John Doe 9's situation is slightly different. Doe 9 did not file a grievance, but he claims that he should be excused from doing so because he experienced retaliation after a prior attempt to submit a grievance. Doe 9's allegations, if true, would deter a person of ordinary firmness from continuing with the grievance process. The district court failed to address this issue on the merits, but it should have.

         Accordingly, we REVERSE the judgment of the district court and REMAND this case for further proceedings consistent with this opinion.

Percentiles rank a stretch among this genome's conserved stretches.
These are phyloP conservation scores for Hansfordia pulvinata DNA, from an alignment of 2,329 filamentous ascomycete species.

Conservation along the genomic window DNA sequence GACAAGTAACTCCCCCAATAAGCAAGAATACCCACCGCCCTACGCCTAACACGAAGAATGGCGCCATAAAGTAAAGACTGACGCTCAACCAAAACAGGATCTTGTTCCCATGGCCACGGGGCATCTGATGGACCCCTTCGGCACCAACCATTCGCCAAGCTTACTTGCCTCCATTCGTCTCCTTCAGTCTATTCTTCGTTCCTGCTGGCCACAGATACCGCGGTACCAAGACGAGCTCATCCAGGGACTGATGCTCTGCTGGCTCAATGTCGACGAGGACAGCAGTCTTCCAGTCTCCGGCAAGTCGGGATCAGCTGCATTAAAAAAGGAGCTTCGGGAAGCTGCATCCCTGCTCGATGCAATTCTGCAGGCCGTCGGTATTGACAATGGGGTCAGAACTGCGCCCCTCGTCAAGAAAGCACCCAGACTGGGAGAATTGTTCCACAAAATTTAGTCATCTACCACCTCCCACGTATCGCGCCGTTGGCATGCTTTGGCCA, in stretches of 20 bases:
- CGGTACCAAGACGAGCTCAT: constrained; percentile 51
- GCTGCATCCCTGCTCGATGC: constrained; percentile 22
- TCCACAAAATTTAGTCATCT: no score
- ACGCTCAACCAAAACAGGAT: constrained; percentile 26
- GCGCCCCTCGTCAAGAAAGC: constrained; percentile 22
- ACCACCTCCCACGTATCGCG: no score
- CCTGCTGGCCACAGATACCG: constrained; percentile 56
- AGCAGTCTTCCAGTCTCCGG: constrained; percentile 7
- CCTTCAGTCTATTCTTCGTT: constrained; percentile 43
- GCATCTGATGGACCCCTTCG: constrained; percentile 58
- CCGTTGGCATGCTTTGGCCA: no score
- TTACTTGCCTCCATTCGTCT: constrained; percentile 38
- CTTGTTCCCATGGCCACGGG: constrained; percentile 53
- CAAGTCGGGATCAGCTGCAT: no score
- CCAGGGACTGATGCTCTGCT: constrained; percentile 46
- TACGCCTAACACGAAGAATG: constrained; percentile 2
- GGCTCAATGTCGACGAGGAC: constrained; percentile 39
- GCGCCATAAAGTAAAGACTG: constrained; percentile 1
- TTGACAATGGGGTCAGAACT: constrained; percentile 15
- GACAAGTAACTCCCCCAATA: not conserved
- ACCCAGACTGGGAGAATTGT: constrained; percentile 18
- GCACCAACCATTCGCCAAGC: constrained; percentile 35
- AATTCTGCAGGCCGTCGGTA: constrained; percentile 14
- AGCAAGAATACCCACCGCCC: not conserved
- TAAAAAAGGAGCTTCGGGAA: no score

I. BACKGROUND

         The Plaintiffs, John Does 8-10, are inmates in various Michigan prison facilities. At one time, the Does were juveniles housed with adult inmates, a policy that Michigan has since abandoned. The Plaintiffs bring § 1983 claims that stem from alleged sexual abuse by adult inmates, which occurred when the policy of housing juveniles with adults was in place. This is a putative class action, and the class seeks monetary, injunctive, and declaratory relief. (The district court, however, has not yet addressed class certification.) The Defendants are former-Governor Rick Snyder and a host of other state officials and prison wardens. Before turning to the experiences of each John Doe, some procedural and legal background is helpful.

         A. Prior Litigation